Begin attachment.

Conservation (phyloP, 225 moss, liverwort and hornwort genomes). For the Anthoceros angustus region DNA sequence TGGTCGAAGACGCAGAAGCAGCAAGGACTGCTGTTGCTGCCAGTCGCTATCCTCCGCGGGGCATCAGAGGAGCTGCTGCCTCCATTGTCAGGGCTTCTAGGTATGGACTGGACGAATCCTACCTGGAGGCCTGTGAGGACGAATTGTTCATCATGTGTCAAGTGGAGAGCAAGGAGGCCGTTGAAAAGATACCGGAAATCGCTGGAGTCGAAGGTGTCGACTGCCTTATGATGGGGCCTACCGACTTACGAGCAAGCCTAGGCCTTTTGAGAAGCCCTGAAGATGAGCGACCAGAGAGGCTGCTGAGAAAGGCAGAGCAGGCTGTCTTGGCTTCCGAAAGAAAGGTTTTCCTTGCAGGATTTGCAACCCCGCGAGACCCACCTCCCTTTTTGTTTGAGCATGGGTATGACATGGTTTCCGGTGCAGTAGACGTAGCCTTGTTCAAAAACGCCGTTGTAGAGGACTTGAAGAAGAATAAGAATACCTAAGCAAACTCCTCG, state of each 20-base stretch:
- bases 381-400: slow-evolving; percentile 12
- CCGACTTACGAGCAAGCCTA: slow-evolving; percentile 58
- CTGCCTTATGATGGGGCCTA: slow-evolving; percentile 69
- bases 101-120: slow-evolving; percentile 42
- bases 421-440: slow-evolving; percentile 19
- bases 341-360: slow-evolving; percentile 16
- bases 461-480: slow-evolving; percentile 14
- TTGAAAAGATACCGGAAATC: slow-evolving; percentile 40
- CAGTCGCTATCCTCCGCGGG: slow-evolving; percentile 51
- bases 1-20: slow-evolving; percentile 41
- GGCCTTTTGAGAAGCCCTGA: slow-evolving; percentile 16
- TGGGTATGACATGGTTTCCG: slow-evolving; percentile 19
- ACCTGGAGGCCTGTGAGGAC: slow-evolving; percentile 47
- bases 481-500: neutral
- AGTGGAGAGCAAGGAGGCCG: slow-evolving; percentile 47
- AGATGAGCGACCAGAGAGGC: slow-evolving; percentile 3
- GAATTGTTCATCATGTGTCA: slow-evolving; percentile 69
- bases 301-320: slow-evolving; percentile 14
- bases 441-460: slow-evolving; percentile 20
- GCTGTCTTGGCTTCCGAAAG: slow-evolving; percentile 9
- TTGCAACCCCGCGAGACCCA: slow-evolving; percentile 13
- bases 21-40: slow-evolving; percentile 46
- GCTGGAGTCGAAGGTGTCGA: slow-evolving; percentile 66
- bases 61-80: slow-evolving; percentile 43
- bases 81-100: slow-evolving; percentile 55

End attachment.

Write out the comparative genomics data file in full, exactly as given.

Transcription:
Conservation (phyloP, 225 moss, liverwort and hornwort genomes). For the Anthoceros angustus region DNA sequence TGGTCGAAGACGCAGAAGCAGCAAGGACTGCTGTTGCTGCCAGTCGCTATCCTCCGCGGGGCATCAGAGGAGCTGCTGCCTCCATTGTCAGGGCTTCTAGGTATGGACTGGACGAATCCTACCTGGAGGCCTGTGAGGACGAATTGTTCATCATGTGTCAAGTGGAGAGCAAGGAGGCCGTTGAAAAGATACCGGAAATCGCTGGAGTCGAAGGTGTCGACTGCCTTATGATGGGGCCTACCGACTTACGAGCAAGCCTAGGCCTTTTGAGAAGCCCTGAAGATGAGCGACCAGAGAGGCTGCTGAGAAAGGCAGAGCAGGCTGTCTTGGCTTCCGAAAGAAAGGTTTTCCTTGCAGGATTTGCAACCCCGCGAGACCCACCTCCCTTTTTGTTTGAGCATGGGTATGACATGGTTTCCGGTGCAGTAGACGTAGCCTTGTTCAAAAACGCCGTTGTAGAGGACTTGAAGAAGAATAAGAATACCTAAGCAAACTCCTCG, state of each 20-base stretch:
- bases 381-400: slow-evolving; percentile 12
- CCGACTTACGAGCAAGCCTA: slow-evolving; percentile 58
- CTGCCTTATGATGGGGCCTA: slow-evolving; percentile 69
- bases 101-120: slow-evolving; percentile 42
- bases 421-440: slow-evolving; percentile 19
- bases 341-360: slow-evolving; percentile 16
- bases 461-480: slow-evolving; percentile 14
- TTGAAAAGATACCGGAAATC: slow-evolving; percentile 40
- CAGTCGCTATCCTCCGCGGG: slow-evolving; percentile 51
- bases 1-20: slow-evolving; percentile 41
- GGCCTTTTGAGAAGCCCTGA: slow-evolving; percentile 16
- TGGGTATGACATGGTTTCCG: slow-evolving; percentile 19
- ACCTGGAGGCCTGTGAGGAC: slow-evolving; percentile 47
- bases 481-500: neutral
- AGTGGAGAGCAAGGAGGCCG: slow-evolving; percentile 47
- AGATGAGCGACCAGAGAGGC: slow-evolving; percentile 3
- GAATTGTTCATCATGTGTCA: slow-evolving; percentile 69
- bases 301-320: slow-evolving; percentile 14
- bases 441-460: slow-evolving; percentile 20
- GCTGTCTTGGCTTCCGAAAG: slow-evolving; percentile 9
- TTGCAACCCCGCGAGACCCA: slow-evolving; percentile 13
- bases 21-40: slow-evolving; percentile 46
- GCTGGAGTCGAAGGTGTCGA: slow-evolving; percentile 66
- bases 61-80: slow-evolving; percentile 43
- bases 81-100: slow-evolving; percentile 55